I have often marveled at the new communication methods and tools that have emerged over the past several year. As a business owner who employees a good deal of "twentysomething" employees, I have seen the proliferation of IMs, Skype, Facebook and MySpace, and now Twitter as communication tools.
There is no question that these tools have changed the way we communicate, and have certainly changed the PR community as well. But there is a danger inherent in the immediate, truncated communication that is favored by modern communication tools -- that danger is in misinterpretation of meaning and/or intent, which strikes at the very core of good communication.
Take, for example email -- a communication tool that has been around like for-EVER it seems.
Email is one of the greatest communication tools in our arsenal. It allows us to communicate with great immediacy, and with virtually anyone around the globe. And with so many "smart phones" in use today, most people can pick up email all day and in any place.
But there is a problem inherent in email that is now getting a good deal of attention. In short, email has no subtlety, offers no richness of communication, provides no avenues for subtext, and certainly favors a truncation of meaning.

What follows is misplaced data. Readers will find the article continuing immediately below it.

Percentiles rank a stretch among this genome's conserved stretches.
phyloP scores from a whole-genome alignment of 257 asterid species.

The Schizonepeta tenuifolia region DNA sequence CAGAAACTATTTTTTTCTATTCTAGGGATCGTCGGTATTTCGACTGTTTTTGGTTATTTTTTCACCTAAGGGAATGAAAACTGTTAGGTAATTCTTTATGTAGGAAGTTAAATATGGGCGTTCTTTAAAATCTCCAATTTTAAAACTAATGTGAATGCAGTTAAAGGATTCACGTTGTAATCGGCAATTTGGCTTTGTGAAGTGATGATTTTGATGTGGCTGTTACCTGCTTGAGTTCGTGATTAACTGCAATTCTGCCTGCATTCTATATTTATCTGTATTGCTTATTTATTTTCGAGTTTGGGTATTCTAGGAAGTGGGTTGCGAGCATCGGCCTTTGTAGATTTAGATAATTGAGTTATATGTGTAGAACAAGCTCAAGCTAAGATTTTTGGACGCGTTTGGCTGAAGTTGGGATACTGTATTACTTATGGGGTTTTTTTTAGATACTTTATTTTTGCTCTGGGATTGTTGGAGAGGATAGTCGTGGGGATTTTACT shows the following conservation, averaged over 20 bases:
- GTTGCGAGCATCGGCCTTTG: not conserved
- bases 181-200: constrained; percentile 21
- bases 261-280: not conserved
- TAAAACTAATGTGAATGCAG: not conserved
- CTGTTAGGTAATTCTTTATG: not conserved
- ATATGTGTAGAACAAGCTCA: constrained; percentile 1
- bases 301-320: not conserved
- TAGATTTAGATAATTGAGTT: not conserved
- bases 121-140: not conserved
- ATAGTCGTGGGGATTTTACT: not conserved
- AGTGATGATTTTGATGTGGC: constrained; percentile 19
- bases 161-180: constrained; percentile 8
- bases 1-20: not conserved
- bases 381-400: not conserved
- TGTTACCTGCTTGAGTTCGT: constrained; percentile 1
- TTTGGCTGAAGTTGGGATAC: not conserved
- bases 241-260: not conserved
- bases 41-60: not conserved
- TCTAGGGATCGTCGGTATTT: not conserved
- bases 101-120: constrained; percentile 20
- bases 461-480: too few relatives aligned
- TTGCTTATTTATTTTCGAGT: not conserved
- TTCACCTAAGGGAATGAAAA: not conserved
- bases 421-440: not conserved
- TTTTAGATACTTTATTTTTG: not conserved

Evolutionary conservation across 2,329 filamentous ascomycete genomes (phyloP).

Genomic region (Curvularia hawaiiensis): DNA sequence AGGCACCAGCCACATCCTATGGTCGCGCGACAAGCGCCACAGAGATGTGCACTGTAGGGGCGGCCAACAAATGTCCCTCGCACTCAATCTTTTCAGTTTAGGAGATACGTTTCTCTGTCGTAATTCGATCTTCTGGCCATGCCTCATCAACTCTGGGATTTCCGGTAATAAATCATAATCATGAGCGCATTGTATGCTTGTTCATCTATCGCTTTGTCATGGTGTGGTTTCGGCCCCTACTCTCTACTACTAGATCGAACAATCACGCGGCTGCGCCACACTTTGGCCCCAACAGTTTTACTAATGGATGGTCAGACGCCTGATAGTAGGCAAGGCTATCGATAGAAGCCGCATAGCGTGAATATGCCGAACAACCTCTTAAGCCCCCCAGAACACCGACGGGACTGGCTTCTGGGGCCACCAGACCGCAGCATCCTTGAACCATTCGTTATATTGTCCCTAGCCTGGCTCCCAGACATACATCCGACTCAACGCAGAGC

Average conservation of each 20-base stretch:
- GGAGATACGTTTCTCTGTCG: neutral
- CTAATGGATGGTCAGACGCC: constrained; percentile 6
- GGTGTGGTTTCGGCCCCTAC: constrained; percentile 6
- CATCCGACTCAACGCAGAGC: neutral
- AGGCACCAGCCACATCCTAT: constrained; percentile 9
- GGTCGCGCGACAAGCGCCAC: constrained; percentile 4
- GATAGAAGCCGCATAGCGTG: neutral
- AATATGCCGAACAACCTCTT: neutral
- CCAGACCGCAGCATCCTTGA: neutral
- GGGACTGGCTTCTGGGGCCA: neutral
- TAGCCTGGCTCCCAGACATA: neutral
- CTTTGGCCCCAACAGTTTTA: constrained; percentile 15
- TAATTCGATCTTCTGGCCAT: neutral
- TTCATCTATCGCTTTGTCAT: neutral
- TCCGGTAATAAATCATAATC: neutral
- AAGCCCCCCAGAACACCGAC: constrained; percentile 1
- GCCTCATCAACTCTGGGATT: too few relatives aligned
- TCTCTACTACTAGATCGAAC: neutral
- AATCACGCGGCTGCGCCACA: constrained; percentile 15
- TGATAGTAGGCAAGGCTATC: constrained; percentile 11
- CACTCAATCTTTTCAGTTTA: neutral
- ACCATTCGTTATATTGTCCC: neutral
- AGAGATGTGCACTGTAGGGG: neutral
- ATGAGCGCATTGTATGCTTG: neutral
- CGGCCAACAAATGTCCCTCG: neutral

It turns out that email is a lousy way to communicate anything but cold, hard facts, figures and direction.
Daniel Goldman, author of "Social Intelligence: The New Science of Human Relationships" (Bantam) writes about this dichotomy in an October 7, 2007 article in the New York Times. In the article, Goldman writes "We tend to misinterpret positive email messages as more neutral, and neutral ones as more negative, than the sender intended."
Why? Goldman tells us it's because "Email can be emotionally impoverished when it comes to nonverbal messages that add nuance and valence to our words. The typed words are denuded of the rich, emotional context we convey in person or over the phone."
Goldman also quotes Clay Shirkey, an adjunct professor in NYU's interactive communication program, who pointedly says, "When you communicate with a group you only know through electronic channels, it's like having functional Asperger's Syndrome -- you are very logical and rational, but emotionally brittle."
It is for that reason that we encourage all of our employees to push away from the keyboard, and pick up the telephone. Moreover, we require our account service team to see their clients face-to-face at least once a month (if not more!). This is especially important when communicating difficult or complex news.
The article is a short, but very enlightening read. I encourage you to check it out here.